AI – can it really help the UK real estate sector?
Thanks to the ValPal Network for this Article!
Conversation on PropTech wouldn't be a proper conversation if there was no mention of Artificial Intelligence (AI) and the potential effect it could have on our industry. AI has yet to make much of a splash in the UK property sector, but that's not to say its profile and potential are not growing each year.
And the government recently showed it's taking AI seriously by announcing a £75 million fund to support tech start-ups and AI students and help to create an AI advisory board. All this funding and support is designed to break down the barriers to AI progression as the UK currently lags behind when compared to many other countries.
Will any of this funding and development trickle down to the more traditional property sector? It's hard to say at this point, but we know the potential is there.
Watching films like Ex Machina and TV series such as Black Mirror show us the dramatic effect AI and tech could have on our lives in the future. And as our everyday lives are consistently being improved by little bits of AI which we don't even notice, it's time for the property world to push its way into the AI space.
But what are the potential positives and pitfalls and which property people are already using AI to their benefit in 2018?
AI – a strong opportunity to innovate
Used correctly, AI could help property firms to operate on a grander scale. Processes like streamlining and scaling have taken on more significance for smaller property firms in the wake of the Brexit vote, ongoing political uncertainty on both sides of the pond and, specifically for letting agents, the upfront fees ban which is due to come into force next year.
One aspect of the property transaction in which AI could really help the professionals is through automated learning and predictions. AI could, for example, help estate agents to identify which prospects are most likely to sell their home. Identifying the right people at the right time increases conversion rates and saves humans time.
What's more, when it comes to conveyancing and the latter stages of property transactions, there are many complaints that the process falls down due to poor communication and antiquated working practices. Surely there are ways in which AI could speed up completion times and reduce fall through rates?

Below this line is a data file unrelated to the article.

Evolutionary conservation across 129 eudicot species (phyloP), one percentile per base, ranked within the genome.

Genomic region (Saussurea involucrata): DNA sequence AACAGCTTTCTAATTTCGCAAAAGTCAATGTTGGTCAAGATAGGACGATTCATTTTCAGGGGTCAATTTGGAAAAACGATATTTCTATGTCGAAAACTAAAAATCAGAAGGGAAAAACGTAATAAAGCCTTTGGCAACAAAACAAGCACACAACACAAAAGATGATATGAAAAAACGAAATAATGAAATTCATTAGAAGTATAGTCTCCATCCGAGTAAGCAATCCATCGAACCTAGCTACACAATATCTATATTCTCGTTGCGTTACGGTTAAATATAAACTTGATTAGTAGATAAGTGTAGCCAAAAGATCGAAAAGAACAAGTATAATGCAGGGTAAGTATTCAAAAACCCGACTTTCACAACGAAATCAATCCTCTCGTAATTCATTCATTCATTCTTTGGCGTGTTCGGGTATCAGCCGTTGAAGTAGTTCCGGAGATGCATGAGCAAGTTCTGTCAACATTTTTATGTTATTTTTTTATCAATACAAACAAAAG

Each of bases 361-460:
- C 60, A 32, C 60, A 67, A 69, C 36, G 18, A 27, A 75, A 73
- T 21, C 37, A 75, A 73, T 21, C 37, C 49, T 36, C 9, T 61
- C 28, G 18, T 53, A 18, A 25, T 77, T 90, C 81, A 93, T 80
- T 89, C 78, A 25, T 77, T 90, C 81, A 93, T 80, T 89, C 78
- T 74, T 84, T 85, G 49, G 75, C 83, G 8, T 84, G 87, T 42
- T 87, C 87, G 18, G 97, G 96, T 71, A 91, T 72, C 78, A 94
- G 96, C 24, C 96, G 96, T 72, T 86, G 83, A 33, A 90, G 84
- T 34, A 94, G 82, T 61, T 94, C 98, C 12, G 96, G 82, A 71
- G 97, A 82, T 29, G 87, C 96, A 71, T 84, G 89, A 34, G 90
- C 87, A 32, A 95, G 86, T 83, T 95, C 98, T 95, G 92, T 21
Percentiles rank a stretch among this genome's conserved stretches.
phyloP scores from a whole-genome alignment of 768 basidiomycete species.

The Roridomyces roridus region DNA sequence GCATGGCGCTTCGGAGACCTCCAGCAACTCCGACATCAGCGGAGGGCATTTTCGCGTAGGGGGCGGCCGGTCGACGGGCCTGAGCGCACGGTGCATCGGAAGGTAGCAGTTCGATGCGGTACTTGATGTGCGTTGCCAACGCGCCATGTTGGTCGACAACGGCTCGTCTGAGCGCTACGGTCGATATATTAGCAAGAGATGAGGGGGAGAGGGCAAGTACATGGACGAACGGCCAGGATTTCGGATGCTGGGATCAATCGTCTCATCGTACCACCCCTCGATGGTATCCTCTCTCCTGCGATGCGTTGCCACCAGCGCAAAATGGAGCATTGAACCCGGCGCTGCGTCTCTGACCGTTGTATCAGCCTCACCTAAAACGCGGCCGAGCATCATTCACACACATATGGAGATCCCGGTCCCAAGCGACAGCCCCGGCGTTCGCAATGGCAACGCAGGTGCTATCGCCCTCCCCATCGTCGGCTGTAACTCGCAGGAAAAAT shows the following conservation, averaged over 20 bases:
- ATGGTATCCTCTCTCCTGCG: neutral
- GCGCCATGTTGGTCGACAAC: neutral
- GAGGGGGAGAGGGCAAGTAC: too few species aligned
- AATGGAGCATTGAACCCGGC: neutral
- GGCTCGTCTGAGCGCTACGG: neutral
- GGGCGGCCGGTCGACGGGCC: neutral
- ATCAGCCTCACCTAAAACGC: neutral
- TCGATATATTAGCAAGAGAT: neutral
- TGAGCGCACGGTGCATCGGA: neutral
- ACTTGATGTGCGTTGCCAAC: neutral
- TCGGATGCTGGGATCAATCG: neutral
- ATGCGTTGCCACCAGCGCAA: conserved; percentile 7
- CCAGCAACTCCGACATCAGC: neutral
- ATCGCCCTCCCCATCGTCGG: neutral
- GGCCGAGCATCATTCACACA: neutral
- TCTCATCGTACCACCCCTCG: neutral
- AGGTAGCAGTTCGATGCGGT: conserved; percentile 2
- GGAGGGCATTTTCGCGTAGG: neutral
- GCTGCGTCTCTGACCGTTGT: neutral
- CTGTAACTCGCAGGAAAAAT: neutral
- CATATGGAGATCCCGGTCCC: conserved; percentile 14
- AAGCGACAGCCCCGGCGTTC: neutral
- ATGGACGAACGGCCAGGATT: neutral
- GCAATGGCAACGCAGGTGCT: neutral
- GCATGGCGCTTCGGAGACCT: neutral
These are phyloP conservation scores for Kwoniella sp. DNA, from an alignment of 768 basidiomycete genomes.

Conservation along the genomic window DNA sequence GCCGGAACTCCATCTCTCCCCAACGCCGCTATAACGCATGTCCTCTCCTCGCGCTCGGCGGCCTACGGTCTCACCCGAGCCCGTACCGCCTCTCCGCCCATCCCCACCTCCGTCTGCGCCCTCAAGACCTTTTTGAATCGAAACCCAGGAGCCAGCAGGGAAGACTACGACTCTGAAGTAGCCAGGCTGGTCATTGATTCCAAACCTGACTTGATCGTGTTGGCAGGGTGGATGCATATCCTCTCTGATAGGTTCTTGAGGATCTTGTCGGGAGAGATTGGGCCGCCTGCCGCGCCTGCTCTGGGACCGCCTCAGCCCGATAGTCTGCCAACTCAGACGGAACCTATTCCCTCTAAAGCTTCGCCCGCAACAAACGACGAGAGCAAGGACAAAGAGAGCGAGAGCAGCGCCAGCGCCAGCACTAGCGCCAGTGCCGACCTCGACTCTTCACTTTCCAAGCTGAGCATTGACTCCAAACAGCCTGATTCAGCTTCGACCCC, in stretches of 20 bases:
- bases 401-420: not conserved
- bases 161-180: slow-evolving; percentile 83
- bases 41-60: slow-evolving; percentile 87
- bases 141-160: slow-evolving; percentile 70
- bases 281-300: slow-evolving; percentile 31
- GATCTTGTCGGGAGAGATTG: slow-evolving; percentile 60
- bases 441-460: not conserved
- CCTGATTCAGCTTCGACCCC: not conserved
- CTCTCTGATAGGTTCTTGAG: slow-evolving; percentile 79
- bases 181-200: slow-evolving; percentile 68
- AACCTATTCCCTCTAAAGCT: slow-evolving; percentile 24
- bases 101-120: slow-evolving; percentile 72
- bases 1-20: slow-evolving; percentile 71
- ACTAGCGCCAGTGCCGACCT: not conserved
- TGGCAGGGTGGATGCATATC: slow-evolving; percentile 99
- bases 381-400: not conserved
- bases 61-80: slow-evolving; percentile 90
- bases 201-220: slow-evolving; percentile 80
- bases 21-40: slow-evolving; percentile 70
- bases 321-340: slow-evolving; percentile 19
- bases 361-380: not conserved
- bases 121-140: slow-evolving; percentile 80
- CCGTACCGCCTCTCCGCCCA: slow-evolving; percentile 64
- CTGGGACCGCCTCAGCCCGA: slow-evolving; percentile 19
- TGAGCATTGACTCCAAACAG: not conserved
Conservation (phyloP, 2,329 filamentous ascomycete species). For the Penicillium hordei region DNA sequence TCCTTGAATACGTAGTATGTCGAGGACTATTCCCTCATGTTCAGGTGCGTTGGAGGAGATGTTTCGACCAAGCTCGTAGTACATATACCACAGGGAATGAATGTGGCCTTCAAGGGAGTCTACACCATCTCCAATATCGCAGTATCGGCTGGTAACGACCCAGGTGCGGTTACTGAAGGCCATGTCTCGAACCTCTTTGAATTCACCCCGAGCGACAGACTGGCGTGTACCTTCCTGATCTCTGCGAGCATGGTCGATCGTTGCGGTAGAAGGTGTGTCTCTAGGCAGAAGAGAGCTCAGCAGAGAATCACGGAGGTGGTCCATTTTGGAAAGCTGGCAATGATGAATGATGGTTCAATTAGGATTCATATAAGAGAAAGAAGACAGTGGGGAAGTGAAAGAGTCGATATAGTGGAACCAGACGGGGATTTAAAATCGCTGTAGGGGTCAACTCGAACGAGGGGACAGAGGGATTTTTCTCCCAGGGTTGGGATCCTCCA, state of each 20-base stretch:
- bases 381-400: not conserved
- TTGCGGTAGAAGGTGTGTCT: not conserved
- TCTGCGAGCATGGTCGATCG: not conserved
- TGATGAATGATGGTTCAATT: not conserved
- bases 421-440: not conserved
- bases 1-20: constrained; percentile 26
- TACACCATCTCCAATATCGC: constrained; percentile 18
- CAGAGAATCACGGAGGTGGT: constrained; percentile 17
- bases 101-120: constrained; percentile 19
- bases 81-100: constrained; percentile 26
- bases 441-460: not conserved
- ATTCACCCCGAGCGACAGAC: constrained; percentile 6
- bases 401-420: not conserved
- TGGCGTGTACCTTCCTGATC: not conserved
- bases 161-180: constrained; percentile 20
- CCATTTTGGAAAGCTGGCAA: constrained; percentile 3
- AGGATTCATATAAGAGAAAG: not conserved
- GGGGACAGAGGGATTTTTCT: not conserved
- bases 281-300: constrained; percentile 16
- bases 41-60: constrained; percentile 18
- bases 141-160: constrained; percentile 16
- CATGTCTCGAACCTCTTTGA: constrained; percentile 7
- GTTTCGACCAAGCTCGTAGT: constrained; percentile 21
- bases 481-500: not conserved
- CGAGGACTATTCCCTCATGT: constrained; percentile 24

There are of course parts of the property sector where AI is especially suited and being used already. Management companies, for example, can use AI to log repairs and communicate with millennials tenants' through automated channels.
Weaknesses in the AI armoury
The biggest consideration – and primary concern – when it comes to AI proliferation in the property sector is employment. Some property firms may be less willing to embrace PropTech solutions that incorporate AI due to the impact this could have on staff morale and this is a challenge the AI industry needs to address if it is going to make any headway.
And once it has the trust of the professionals, it needs to build the trust of consumers. Property related transactions are usually more expensive than average purchases or services and so there will be many consumers out there that won't be happy about allowing a 'robot' to handle their transaction. What's more, in the UK at the moment, it remains that the older generations are the ones with the capital to make large property purchases/transactions – will they be convinced by AI's potential or would they rather do things the traditional way?
AI's key aim, therefore, should be how it places itself. It needs to be seen as a complementary tool which speeds things up and makes processes more efficient. If property professionals, and indeed consumers, see it as replacement technology it may continue to struggle to get off the ground.
On top of this, one of its biggest perceived weaknesses is the challenge of data sharing and big data. For AI to be working at its optimum, it needs to gain access to as much information as possible. But as people become more savvy and concerned about where their data is being held and shared – coupled with the introduction of General Data Protection Regulation in May – this could be a huge challenge to the fledgling industry.
Who is using AI and to what effect?
One AI solution that has received a lot of attention in 2018 so far is AskPorter, which claims to be the world's first AI-powered property management platform.
It secured significant investment and aims to offer AI communications – via a PA service to property managers and a concierge service to consumers. It could be very successful in the UK, especially if the move toward American-style fully-managed rental blocks starts to take off here.
There are of course many PropTech solutions which already provide elements of AI in their offerings in order to help property consumers. For example, digital mortgage advisers or so-called 'robo advisers'.
And here at The ValPal Network, we too have AI technology which is helping us to help agents. In generating instant online valuations, our valuation tool uses AI to inform its algorithm – essentially using existing information (house prices and sold records) to provide an up-to-the-minute automated response for consumers.
We're also working on an automated chatbot which will help agents to identify vendors and landlords as they hit their website and capture their details as an additional form of contact.